A contemporary Christian songwriter Ray Boltz has embraced the homosexual lifestyle during his coming out journey. His songs were inspiring, patriotic, and encouraged many. Boltz authored 16 albums and enjoyed a nearly 20-year recording career. However, in a lengthy interview with the Washington Blade - a gay, lesbian, bisexual and transgender newspaper – Boltz exposed his true lifestyle.
Boltz is a household name for many evangelical Christians, particularly for hits like “Thank You,” “Watch the Lamb,” “The Anchor Holds,” and “I Pledge Allegiance to the Lamb.”
Boltz garnered a handful of Recording Industry Association of America Gold-certified albums, three Dove Awards from the Gospel Music Association and 12 number one hits on Christian radio. Boltz is regarded as one of the better-known singer/songwriters in contemporary Christian music. But after the release of his last album in 2002, and his last tour in 2004, he retired from the music industry and moved to Ft. Lauderdale, Fla.
On December 26, 2004, Boltz disclosed to his wife of 33 years and his four adult children that he was gay. According to Boltz’s own words in The Washington Blade, “It’s hard to say I came out because I didn’t have all the answers. I just admitted what I was struggling with and what I was feeling. It’s hard to go, ‘This is the point where I accepted my sexuality and who I was,’ but I came out to them and shared with them what I’d been going through.”
Boltz’s marriage to his ex-wife was, as he says, largely a happy one. It produced four children — three daughters and a son who are now between 22 and 32 — but family life and going through the motions of being heterosexual wearied Boltz. He describes himself as entering a serious state of depression. He was in therapy for years, taking Prozac and other anti-depressants, and was oftentimes suicidal.
Boltz told The Blade, “I’d denied it ever since I was a kid. I became a Christian, I thought that was the way to deal with this and I prayed hard and tried for 30-some years and then at the end, I was just going, ‘I’m still gay. I know I am.’ And I just got to the place where I couldn’t take it anymore … when I was going through all this darkness, I thought, ‘Just end this.’”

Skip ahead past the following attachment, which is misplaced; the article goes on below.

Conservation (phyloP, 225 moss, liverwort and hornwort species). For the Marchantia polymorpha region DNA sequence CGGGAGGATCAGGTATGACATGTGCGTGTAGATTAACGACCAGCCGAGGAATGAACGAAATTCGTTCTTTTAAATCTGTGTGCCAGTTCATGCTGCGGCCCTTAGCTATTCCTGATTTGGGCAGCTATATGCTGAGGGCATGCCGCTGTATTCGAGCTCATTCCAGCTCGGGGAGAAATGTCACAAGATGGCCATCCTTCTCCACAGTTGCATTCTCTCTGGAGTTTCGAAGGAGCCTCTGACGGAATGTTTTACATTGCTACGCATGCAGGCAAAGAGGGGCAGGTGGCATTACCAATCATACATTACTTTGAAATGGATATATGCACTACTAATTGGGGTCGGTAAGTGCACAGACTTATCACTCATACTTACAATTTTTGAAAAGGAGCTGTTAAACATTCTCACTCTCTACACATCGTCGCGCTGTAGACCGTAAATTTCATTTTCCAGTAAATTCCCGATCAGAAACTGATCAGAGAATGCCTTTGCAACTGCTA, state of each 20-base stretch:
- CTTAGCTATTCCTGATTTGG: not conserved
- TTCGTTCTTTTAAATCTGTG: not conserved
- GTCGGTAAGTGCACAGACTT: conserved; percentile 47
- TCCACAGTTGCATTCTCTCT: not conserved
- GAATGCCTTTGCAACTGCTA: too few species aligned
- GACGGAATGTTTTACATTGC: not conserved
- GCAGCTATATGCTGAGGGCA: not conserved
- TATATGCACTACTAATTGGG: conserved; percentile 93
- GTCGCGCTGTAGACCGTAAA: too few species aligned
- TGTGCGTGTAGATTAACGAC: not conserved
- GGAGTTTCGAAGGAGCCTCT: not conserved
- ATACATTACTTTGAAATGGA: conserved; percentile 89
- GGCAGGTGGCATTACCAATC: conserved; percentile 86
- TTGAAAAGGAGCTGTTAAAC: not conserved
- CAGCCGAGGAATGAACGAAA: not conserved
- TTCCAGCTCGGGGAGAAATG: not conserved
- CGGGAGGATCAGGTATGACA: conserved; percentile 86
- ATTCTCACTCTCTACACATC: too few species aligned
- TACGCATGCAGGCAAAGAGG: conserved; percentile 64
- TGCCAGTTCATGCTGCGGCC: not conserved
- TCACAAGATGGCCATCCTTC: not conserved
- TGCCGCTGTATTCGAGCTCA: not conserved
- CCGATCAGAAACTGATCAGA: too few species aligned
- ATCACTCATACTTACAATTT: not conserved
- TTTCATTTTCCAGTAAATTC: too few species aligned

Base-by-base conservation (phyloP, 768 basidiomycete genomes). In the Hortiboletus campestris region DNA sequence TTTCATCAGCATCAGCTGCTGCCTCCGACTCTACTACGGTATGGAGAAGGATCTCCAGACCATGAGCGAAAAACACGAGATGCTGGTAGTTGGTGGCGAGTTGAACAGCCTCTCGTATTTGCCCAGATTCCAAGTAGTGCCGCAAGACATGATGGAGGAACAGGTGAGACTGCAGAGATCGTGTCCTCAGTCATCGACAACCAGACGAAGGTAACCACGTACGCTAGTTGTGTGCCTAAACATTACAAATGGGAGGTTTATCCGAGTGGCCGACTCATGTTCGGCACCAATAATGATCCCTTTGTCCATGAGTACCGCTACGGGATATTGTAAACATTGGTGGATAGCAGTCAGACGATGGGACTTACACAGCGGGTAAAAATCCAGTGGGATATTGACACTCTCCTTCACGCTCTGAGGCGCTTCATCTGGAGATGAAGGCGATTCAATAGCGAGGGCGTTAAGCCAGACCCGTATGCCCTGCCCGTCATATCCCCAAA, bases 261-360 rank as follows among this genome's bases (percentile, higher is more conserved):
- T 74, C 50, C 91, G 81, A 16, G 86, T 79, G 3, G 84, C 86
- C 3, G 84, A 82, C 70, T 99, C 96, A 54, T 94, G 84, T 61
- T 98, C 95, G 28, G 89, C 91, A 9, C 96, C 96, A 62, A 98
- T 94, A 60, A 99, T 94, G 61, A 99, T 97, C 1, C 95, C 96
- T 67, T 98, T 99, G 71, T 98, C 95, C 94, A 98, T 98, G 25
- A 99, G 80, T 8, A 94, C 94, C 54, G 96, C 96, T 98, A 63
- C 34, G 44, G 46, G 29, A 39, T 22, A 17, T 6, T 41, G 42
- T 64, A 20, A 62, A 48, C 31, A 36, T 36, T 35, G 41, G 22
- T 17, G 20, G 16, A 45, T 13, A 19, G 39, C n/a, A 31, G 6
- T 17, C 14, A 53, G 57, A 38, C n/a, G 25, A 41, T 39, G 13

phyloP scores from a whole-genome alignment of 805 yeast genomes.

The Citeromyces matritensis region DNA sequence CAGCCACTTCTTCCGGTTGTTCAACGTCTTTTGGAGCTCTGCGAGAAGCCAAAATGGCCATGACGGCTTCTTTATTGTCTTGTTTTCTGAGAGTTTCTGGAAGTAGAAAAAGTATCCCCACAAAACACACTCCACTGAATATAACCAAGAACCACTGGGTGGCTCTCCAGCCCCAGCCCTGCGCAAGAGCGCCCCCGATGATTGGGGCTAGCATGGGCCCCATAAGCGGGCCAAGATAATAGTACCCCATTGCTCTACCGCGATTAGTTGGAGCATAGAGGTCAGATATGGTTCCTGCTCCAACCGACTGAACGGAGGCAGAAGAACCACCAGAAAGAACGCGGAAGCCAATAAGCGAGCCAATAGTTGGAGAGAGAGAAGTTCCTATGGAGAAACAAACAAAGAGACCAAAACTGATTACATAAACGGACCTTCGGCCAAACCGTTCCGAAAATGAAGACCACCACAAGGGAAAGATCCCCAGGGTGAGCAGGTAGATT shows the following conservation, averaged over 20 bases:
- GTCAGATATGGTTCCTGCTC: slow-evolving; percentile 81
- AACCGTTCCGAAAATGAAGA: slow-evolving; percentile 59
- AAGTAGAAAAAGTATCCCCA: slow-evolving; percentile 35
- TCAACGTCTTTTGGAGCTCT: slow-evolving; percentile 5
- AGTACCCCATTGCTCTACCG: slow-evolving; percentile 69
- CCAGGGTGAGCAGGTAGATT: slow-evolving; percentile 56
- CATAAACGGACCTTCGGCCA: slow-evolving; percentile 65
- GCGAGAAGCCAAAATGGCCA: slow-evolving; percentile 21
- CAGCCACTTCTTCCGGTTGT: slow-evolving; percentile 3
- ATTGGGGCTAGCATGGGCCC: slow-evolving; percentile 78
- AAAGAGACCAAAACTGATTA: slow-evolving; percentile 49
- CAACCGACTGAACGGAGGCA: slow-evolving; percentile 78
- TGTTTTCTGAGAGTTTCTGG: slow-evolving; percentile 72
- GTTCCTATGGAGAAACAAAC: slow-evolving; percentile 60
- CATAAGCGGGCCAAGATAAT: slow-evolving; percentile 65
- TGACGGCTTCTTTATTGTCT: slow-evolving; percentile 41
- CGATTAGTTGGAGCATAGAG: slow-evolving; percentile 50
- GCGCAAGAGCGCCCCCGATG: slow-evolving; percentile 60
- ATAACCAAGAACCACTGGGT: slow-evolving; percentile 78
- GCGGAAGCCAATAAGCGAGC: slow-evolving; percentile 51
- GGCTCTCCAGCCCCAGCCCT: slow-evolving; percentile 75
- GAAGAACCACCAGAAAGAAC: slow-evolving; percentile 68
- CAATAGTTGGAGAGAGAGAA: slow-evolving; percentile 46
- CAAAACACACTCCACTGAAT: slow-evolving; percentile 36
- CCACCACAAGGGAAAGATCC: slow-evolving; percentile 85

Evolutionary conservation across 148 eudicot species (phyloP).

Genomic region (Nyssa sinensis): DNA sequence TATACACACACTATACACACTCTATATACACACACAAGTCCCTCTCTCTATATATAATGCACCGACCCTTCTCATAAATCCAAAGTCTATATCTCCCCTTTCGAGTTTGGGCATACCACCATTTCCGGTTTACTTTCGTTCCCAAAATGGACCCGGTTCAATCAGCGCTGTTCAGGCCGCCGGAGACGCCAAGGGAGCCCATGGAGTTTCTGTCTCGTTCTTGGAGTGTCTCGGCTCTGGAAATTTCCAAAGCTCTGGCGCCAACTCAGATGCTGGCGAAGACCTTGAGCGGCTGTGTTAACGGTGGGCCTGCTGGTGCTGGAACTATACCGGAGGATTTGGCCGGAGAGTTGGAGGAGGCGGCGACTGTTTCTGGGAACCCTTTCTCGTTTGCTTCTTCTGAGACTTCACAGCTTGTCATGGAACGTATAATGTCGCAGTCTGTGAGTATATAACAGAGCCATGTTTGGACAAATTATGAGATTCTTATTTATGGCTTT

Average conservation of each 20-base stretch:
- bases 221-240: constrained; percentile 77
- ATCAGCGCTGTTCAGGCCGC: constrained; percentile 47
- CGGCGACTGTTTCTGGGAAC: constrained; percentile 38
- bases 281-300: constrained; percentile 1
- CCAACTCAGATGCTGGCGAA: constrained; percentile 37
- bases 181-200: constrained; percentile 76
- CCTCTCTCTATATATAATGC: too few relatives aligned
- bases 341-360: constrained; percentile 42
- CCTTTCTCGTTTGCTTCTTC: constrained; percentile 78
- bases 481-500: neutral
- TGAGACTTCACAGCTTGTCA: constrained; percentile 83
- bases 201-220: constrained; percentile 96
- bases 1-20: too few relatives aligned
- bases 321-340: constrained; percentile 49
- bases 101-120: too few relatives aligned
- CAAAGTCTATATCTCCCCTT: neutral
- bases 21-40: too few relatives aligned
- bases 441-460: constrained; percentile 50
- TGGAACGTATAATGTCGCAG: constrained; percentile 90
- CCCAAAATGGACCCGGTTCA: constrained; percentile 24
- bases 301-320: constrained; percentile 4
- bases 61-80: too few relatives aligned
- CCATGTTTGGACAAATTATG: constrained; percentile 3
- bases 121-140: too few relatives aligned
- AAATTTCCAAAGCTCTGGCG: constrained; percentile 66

This month the Metropolitan Community Church (MCC) announced Boltz would be giving two concerts at MCC venues in Indianapolis and Washington, D.C., with proceeds to benefit the new direction of Boltz’s musical career. MCC sees its mission being social as well as spiritual by standing up for the rights of minorities, particularly those of lesbian, gay, bisexual, and transgender people (LGBT).
Though he’s open to performing, Boltz says he doesn’t plan to let this issue take over his life.
“I don’t want to be a spokesperson, I don’t want to be a poster boy for gay Christians, I don’t want to be in a little box on TV with three other people in little boxes screaming about what the Bible says, I don’t want to be some kind of teacher or theologian — I’m just an artist and I’m just going to sing about what I feel and write about what I feel and see where it goes,” he told the Washington Blade.
Boltz declined to go into specifics about the first time he was with a man, but says he has been dating and lives “a normal gay life” now. He went on to tell the Washington Blade, “This is what it really comes down to: If this is the way God made me, then this is the way I’m going to live. It’s not like God made me this way and he’ll send me to hell if I am who he created me to be … I really feel closer to God because I no longer hate myself.”